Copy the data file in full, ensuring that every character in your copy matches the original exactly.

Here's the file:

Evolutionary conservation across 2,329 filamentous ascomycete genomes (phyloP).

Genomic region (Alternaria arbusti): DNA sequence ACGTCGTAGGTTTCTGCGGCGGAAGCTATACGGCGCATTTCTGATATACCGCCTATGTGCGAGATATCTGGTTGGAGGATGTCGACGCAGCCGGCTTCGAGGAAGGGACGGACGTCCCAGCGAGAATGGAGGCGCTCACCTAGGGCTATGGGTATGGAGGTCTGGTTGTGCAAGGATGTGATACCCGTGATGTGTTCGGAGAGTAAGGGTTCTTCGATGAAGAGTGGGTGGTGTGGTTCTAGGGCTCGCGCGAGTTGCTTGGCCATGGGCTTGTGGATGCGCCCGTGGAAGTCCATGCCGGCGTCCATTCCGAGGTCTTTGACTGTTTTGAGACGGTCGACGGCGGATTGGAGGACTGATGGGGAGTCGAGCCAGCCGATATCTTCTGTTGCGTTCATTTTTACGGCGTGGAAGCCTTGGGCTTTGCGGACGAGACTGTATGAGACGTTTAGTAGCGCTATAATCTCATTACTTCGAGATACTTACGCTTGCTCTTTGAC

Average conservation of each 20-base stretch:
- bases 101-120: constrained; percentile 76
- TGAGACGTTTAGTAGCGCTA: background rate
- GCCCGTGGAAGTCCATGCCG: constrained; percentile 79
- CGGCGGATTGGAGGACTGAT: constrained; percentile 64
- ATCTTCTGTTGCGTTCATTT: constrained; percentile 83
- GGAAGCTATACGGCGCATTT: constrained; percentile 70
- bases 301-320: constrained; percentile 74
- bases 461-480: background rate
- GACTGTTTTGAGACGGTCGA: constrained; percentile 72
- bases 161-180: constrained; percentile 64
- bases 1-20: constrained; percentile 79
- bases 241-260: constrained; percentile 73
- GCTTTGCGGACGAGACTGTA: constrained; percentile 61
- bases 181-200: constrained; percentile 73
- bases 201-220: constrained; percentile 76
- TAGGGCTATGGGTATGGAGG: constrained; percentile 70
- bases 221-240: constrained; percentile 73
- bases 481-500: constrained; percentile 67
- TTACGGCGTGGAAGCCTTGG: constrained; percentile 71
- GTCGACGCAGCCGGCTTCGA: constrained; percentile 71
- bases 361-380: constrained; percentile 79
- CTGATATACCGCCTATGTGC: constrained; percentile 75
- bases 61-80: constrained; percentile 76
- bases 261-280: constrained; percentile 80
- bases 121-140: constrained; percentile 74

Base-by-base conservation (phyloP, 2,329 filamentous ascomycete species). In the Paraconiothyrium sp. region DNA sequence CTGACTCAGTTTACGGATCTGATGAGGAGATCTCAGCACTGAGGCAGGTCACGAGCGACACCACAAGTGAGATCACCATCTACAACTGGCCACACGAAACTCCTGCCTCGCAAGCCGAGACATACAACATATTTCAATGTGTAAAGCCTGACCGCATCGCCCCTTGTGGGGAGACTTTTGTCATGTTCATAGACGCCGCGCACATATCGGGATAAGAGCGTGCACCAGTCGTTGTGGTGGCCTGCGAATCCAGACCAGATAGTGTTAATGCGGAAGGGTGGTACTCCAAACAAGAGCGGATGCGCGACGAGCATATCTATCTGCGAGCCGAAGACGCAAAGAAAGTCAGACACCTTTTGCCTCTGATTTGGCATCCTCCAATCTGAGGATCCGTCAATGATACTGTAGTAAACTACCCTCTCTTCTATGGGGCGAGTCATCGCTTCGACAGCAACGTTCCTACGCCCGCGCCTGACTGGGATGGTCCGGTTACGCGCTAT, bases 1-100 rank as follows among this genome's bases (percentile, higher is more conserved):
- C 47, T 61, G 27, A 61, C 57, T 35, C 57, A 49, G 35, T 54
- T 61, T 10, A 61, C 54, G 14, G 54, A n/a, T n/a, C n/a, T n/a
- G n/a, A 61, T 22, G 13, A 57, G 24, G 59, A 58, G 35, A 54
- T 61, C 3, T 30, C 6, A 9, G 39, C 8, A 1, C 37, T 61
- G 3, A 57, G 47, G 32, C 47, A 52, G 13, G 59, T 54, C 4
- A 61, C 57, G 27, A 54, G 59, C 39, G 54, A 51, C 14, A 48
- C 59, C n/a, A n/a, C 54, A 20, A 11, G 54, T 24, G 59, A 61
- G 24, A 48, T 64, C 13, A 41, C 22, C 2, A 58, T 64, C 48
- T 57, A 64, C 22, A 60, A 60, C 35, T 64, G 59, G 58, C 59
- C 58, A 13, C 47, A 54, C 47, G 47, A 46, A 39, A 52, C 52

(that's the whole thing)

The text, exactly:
Evolutionary conservation across 2,329 filamentous ascomycete genomes (phyloP).

Genomic region (Alternaria arbusti): DNA sequence ACGTCGTAGGTTTCTGCGGCGGAAGCTATACGGCGCATTTCTGATATACCGCCTATGTGCGAGATATCTGGTTGGAGGATGTCGACGCAGCCGGCTTCGAGGAAGGGACGGACGTCCCAGCGAGAATGGAGGCGCTCACCTAGGGCTATGGGTATGGAGGTCTGGTTGTGCAAGGATGTGATACCCGTGATGTGTTCGGAGAGTAAGGGTTCTTCGATGAAGAGTGGGTGGTGTGGTTCTAGGGCTCGCGCGAGTTGCTTGGCCATGGGCTTGTGGATGCGCCCGTGGAAGTCCATGCCGGCGTCCATTCCGAGGTCTTTGACTGTTTTGAGACGGTCGACGGCGGATTGGAGGACTGATGGGGAGTCGAGCCAGCCGATATCTTCTGTTGCGTTCATTTTTACGGCGTGGAAGCCTTGGGCTTTGCGGACGAGACTGTATGAGACGTTTAGTAGCGCTATAATCTCATTACTTCGAGATACTTACGCTTGCTCTTTGAC

Average conservation of each 20-base stretch:
- bases 101-120: constrained; percentile 76
- TGAGACGTTTAGTAGCGCTA: background rate
- GCCCGTGGAAGTCCATGCCG: constrained; percentile 79
- CGGCGGATTGGAGGACTGAT: constrained; percentile 64
- ATCTTCTGTTGCGTTCATTT: constrained; percentile 83
- GGAAGCTATACGGCGCATTT: constrained; percentile 70
- bases 301-320: constrained; percentile 74
- bases 461-480: background rate
- GACTGTTTTGAGACGGTCGA: constrained; percentile 72
- bases 161-180: constrained; percentile 64
- bases 1-20: constrained; percentile 79
- bases 241-260: constrained; percentile 73
- GCTTTGCGGACGAGACTGTA: constrained; percentile 61
- bases 181-200: constrained; percentile 73
- bases 201-220: constrained; percentile 76
- TAGGGCTATGGGTATGGAGG: constrained; percentile 70
- bases 221-240: constrained; percentile 73
- bases 481-500: constrained; percentile 67
- TTACGGCGTGGAAGCCTTGG: constrained; percentile 71
- GTCGACGCAGCCGGCTTCGA: constrained; percentile 71
- bases 361-380: constrained; percentile 79
- CTGATATACCGCCTATGTGC: constrained; percentile 75
- bases 61-80: constrained; percentile 76
- bases 261-280: constrained; percentile 80
- bases 121-140: constrained; percentile 74

Base-by-base conservation (phyloP, 2,329 filamentous ascomycete species). In the Paraconiothyrium sp. region DNA sequence CTGACTCAGTTTACGGATCTGATGAGGAGATCTCAGCACTGAGGCAGGTCACGAGCGACACCACAAGTGAGATCACCATCTACAACTGGCCACACGAAACTCCTGCCTCGCAAGCCGAGACATACAACATATTTCAATGTGTAAAGCCTGACCGCATCGCCCCTTGTGGGGAGACTTTTGTCATGTTCATAGACGCCGCGCACATATCGGGATAAGAGCGTGCACCAGTCGTTGTGGTGGCCTGCGAATCCAGACCAGATAGTGTTAATGCGGAAGGGTGGTACTCCAAACAAGAGCGGATGCGCGACGAGCATATCTATCTGCGAGCCGAAGACGCAAAGAAAGTCAGACACCTTTTGCCTCTGATTTGGCATCCTCCAATCTGAGGATCCGTCAATGATACTGTAGTAAACTACCCTCTCTTCTATGGGGCGAGTCATCGCTTCGACAGCAACGTTCCTACGCCCGCGCCTGACTGGGATGGTCCGGTTACGCGCTAT, bases 1-100 rank as follows among this genome's bases (percentile, higher is more conserved):
- C 47, T 61, G 27, A 61, C 57, T 35, C 57, A 49, G 35, T 54
- T 61, T 10, A 61, C 54, G 14, G 54, A n/a, T n/a, C n/a, T n/a
- G n/a, A 61, T 22, G 13, A 57, G 24, G 59, A 58, G 35, A 54
- T 61, C 3, T 30, C 6, A 9, G 39, C 8, A 1, C 37, T 61
- G 3, A 57, G 47, G 32, C 47, A 52, G 13, G 59, T 54, C 4
- A 61, C 57, G 27, A 54, G 59, C 39, G 54, A 51, C 14, A 48
- C 59, C n/a, A n/a, C 54, A 20, A 11, G 54, T 24, G 59, A 61
- G 24, A 48, T 64, C 13, A 41, C 22, C 2, A 58, T 64, C 48
- T 57, A 64, C 22, A 60, A 60, C 35, T 64, G 59, G 58, C 59
- C 58, A 13, C 47, A 54, C 47, G 47, A 46, A 39, A 52, C 52